Church continues to grow in Kiribati: 4,600 Church members now in country; 80 recently ordained elders

When he served as a missionary in Kiribati 16 years ago, Iotua Tune and many of the country's 500 Church members faced huge opposition.

"At that time it was unusual to see people with long pants, going from house to house and wearing ties," the current district president remembered.Today the Church in Kiribati - home to more than 4,600 members and 17 branches - is proof they did.

Pres. Tune said the Church is no longer seen as a minority in the developing country made up of 36 Pacific islands, where the equator and the international dateline meet.

"The country is now viewing us as a big Church," he explained. "The thing about the Church is that when you do your part, it will just keep on growing."

During a district conference the first week of February, 80 men from Kiribati were ordained elders and received the Melchizedek Priesthood. The Kiribati Tarawa District now has the membership and leadership base to qualify for a stake, said Elder V. Dallas Merrell of the Seventy.

Pres. Tune noted members in Kiribati are excited about their successes. They have been working together for years to strengthen the Church and its priesthood base, he said.

Before the district conference - responding to a promise given to them by Elder Merrell - active members and missionaries identified and invited prospective elders and their families who had strayed from the Church to return.

Elder Merrell told the members on previous visits to the country, quoting Moroni 7:29-33, that if they would invite less-active members back into activity, "angels would prepare the way for them" and "soften the hearts" of the people they were trying to reach.

Many members held a fast and set aside an entire Saturday for missionary work. Pres. Tune said because of their culture, inviting people to come back to Church was a difficult thing for them to do.

"But the idea of an angel preparing the way had a very powerful impact on us as leaders," he said. "We said, `We will do our best.' "

Elder Merrell said it was "really inspiring to see the power of the spirit move across the island" as Pres Tune, the members and the missionaries worked to activate prospective elders.

Pres. Tune said as the men and their families came back to Church they were given callings. Most, he explained, had wanted to come for some time but were waiting for an invitation.

"You could see tears coming out of their eyes," Pres. Tune said. "They said, `We were just afraid to come. No one has ever invited us.' It was an emotional experience to see them."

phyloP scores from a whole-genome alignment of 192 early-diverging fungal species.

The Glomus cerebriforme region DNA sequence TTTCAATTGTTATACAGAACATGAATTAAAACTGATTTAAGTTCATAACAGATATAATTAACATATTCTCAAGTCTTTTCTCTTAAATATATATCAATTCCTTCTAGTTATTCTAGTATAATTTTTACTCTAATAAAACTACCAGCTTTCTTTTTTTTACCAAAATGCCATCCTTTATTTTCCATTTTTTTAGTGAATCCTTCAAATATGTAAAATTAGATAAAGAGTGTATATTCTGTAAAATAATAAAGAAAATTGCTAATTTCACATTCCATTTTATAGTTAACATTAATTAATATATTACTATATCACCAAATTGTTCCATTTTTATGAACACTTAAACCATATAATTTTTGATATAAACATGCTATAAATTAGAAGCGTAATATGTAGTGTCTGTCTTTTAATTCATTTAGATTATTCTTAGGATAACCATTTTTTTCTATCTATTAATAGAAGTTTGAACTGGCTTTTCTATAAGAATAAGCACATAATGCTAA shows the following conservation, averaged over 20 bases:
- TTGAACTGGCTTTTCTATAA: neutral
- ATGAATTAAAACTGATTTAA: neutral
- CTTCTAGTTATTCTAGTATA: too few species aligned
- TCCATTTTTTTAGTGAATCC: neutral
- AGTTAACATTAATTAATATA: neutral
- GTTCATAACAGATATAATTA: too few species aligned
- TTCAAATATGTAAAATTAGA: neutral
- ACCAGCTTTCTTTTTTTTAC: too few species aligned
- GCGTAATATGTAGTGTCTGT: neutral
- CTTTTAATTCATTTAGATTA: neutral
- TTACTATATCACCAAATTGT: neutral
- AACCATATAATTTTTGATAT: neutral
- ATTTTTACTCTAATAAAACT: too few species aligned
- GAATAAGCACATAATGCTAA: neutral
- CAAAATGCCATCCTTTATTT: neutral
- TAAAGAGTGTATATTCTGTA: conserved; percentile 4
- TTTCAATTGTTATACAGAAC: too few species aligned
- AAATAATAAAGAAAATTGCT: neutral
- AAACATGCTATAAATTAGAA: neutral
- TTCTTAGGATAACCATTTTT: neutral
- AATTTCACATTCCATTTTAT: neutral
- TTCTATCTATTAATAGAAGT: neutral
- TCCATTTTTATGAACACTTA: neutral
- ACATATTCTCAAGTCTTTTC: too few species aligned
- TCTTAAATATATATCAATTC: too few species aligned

Pres. Howard Fredrick Wolfgramm of the Fiji Suva Mission, which includes Kiribati, said missionaries have also been working in the country to increase the priesthood base.

He also said that as the missionaries and members in the area heeded Elder Merrell's promise, they found that people were ready to hear their message.

"We had missionaries going into the small villages together," he related. "They went to the homes, and in some case the people were prepared and waiting and in other cases were very receptive and received that invitation with joy. It was a beautiful experience.

"I think it was a great exhibit of faith on the part of both the missionaries and the members."

Elder Merrell called the Church members from Kiribati "precious people."

"They have simple faith. They are believing souls. They want to do good and be part of the Lord's kingdom," he explained.

Elder Merrell said government leaders have also noticed the quality people in the country who are members of the Church. He met with Teburoro Tito, the president of Kiribati, and presented him with the Church's proclamation on families.

Elder Merrell called the meeting - the president's first with a General Authority - a success.

"He has very high opinion of the Church," Elder Merrell said. "He is anxious to see the Church grow and extend its influence. He feels like the Church is the one organization that is really emphasizing strengthening families and has a program for doing it."

Elder Merrell explained that official government visits, such as this one, open doors of understanding and support with key opinion leaders. "His speaking well of the Church will ripple out across the whole country," Elder Merrell said.

Pres. Tune said Pres. Tito asked to be notified when the first stake is established in the country. "One of his comments were, `Your Church is taking the lead in leadership, education and in the community,' " Pres. Tune said.

The district president expressed optimism about the future of the Church in Kiribati - where members plan to continue to devote one Saturday a month to missionary work.

"After we become a stake I think we will have to work hard to get another stake in the next year or two," he said. "The people now are coming to a point to where they are excited about the work."

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